Problematic men, problematic pasts: Reflecting critically on themes in South African literature on rape

Stream: Representing Violence
Date: Wednesday, 11 February 2015
Time: 1.00 pm – 2.45 pm

Abstract

With rates of rape in South Africa among the highest in the world, the issue of rape and the way it has been shaped by context has surfaced recurringly in South African scholarship. Most commonly, it is understood as a symptom of deep and pervasive gender inequality, and in recent years linked repeatedly to contemporary and historical social problems in the country, including the social and economic legacies of apartheid. In addition, the role of South African masculinities has received significant attention within the scholarship, also linked to social and economic histories. This paper aims to step back and consider how scholarly discussions on rape in South Africa are evolving. Applying a critical sociological lens of inquiry into the ways in which the problem of rape is constructed, this paper aims to review key themes and patterns in the literature, and reflect critically on what the implications of these might be. By highlighting some of the assumptions inherent in much of the literature on rape in South Africa, and examining their origins and effects, this paper explores how scholarship in relation to rape can reflexively move forward.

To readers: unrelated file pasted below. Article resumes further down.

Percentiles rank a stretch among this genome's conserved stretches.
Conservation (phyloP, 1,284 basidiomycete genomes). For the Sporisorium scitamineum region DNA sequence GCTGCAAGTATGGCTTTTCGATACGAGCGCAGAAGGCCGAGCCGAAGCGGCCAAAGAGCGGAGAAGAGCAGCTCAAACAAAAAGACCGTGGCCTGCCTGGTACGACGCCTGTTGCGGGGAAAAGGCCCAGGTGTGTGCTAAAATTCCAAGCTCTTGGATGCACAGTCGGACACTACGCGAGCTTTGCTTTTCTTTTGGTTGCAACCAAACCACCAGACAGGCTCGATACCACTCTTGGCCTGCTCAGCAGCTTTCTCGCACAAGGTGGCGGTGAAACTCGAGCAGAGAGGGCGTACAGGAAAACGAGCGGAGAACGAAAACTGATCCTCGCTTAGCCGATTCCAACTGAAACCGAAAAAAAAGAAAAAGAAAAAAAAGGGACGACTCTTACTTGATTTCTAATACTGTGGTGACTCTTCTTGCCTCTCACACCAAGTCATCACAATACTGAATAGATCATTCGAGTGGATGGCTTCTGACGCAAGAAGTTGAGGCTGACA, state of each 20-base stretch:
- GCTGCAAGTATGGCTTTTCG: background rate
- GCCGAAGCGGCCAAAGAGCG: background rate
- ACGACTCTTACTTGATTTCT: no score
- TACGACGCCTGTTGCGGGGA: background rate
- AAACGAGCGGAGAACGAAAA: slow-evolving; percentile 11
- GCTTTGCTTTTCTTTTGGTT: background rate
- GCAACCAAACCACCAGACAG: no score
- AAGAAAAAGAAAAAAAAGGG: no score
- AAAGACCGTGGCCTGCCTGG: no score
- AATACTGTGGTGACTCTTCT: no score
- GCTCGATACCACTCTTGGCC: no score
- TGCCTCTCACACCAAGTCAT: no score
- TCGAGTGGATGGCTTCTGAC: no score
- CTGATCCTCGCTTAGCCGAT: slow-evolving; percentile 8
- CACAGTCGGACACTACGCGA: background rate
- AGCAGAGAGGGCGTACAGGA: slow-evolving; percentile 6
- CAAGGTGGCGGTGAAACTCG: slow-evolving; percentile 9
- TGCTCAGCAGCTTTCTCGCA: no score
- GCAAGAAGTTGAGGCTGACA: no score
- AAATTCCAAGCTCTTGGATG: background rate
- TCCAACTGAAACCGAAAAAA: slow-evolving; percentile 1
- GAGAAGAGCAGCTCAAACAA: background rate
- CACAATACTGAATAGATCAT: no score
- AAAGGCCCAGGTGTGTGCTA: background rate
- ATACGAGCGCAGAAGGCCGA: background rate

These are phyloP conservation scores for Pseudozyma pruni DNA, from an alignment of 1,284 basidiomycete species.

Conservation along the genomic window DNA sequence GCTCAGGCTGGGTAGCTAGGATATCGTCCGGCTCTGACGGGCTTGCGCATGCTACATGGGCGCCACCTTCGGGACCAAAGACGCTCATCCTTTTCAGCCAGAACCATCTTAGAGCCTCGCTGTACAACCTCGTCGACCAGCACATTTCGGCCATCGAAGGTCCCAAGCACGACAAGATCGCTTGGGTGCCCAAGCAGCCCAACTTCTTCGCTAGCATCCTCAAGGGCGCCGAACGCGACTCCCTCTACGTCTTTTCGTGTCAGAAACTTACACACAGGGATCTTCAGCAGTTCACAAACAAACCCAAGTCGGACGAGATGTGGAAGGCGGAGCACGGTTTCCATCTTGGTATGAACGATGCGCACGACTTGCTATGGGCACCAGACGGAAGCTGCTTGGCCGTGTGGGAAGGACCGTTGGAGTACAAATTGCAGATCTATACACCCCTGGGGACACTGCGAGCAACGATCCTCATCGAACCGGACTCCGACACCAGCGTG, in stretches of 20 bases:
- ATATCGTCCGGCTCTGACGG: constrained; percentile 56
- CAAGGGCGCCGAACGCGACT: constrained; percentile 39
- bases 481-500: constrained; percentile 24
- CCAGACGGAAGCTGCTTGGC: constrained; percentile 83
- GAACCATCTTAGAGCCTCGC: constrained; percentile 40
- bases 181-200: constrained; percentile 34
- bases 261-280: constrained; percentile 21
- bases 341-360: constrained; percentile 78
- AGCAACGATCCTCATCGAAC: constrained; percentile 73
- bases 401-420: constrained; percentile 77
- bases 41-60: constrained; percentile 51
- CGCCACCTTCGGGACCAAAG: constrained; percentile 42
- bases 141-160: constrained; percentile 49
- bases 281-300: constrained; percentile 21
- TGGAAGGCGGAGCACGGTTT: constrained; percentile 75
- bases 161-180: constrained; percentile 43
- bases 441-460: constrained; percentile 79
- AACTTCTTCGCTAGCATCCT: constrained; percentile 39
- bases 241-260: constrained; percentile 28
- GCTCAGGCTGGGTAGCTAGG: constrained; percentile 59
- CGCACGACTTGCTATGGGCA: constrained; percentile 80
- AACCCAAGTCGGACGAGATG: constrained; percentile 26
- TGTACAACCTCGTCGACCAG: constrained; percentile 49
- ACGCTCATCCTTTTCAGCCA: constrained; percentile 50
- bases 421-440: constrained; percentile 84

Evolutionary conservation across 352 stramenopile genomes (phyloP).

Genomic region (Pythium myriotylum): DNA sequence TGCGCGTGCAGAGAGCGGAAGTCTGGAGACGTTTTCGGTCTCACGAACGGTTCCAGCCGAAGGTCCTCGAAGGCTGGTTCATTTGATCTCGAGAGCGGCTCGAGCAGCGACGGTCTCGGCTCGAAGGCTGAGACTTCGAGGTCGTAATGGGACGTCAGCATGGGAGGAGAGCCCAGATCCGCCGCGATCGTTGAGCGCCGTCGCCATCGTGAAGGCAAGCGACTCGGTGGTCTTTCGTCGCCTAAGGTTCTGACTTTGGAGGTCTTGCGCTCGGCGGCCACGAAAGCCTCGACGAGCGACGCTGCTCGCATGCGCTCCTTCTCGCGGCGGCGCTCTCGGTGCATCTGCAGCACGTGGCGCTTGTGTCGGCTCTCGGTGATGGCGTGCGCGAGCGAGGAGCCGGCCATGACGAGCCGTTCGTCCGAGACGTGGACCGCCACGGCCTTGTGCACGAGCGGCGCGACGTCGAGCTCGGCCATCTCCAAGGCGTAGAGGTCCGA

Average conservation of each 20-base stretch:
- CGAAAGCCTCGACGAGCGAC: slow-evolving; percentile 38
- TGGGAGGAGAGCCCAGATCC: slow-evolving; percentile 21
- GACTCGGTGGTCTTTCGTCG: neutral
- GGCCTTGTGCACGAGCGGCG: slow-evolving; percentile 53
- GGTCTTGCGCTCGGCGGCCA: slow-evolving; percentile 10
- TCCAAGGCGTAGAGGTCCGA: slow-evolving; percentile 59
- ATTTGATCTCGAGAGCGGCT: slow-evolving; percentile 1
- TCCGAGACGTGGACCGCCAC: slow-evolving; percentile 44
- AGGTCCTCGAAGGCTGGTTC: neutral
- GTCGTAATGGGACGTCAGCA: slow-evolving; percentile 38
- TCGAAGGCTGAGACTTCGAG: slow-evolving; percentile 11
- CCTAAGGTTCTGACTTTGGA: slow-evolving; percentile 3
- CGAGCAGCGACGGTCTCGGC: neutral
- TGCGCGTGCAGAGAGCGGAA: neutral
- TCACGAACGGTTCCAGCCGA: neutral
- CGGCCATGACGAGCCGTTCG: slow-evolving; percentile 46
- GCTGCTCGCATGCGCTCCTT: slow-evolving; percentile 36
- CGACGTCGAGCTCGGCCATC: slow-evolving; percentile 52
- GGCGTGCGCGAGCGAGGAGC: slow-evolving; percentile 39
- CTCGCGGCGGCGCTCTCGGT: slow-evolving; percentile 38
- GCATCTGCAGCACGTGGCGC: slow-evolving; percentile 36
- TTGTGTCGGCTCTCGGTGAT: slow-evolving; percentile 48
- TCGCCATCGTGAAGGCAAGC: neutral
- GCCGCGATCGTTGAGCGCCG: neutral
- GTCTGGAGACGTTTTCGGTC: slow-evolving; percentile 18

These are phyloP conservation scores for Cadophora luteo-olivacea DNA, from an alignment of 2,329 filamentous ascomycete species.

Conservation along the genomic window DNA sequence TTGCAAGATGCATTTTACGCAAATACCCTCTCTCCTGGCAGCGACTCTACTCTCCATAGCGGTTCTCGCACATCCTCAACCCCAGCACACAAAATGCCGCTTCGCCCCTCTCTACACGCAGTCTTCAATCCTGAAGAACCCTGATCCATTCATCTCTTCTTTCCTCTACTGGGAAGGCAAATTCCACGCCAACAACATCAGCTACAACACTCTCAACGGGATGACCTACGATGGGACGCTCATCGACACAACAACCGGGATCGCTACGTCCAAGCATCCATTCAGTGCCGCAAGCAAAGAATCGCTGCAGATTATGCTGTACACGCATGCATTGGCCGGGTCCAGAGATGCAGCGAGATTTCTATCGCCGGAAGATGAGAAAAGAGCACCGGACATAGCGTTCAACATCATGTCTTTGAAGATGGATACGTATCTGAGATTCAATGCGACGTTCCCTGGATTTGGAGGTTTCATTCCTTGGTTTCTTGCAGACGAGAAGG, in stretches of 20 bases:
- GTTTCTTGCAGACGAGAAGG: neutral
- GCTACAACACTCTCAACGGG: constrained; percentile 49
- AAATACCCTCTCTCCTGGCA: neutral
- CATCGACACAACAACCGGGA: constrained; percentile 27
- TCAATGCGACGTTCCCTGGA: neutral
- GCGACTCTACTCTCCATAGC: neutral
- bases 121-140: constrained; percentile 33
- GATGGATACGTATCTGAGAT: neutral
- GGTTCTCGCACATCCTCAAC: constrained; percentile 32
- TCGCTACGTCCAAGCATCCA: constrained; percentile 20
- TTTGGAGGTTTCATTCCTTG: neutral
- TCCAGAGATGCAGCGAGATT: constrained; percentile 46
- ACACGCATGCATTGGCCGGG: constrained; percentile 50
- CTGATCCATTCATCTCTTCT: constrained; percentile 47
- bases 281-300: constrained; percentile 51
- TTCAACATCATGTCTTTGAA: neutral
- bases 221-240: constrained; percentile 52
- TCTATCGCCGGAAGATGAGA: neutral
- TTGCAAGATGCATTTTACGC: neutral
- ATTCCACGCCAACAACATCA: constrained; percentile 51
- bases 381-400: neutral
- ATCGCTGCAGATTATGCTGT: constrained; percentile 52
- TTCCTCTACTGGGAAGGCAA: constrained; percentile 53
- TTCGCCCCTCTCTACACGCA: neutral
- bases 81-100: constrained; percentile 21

Author

Denise Buiten (Presenter), University of Notre Dame Australia
Dr Buiten coordinates the Social Justice Programme at the University of Notre Dame Australia in Sydney, and lectures in social justice and sociology. She holds a PhD in Sociology, specialising in gender and the media from the University of Pretoria and has taught in sociology, gender studies and social justice at Universities in South Africa, Australia and Ireland, including a Post-doctoral Fellowship in Global Justice and Gender Equality at University College Dublin in 2010.Her current research interests pertain to gender based violence, evolving understandings of social issues, and gender representations in the media.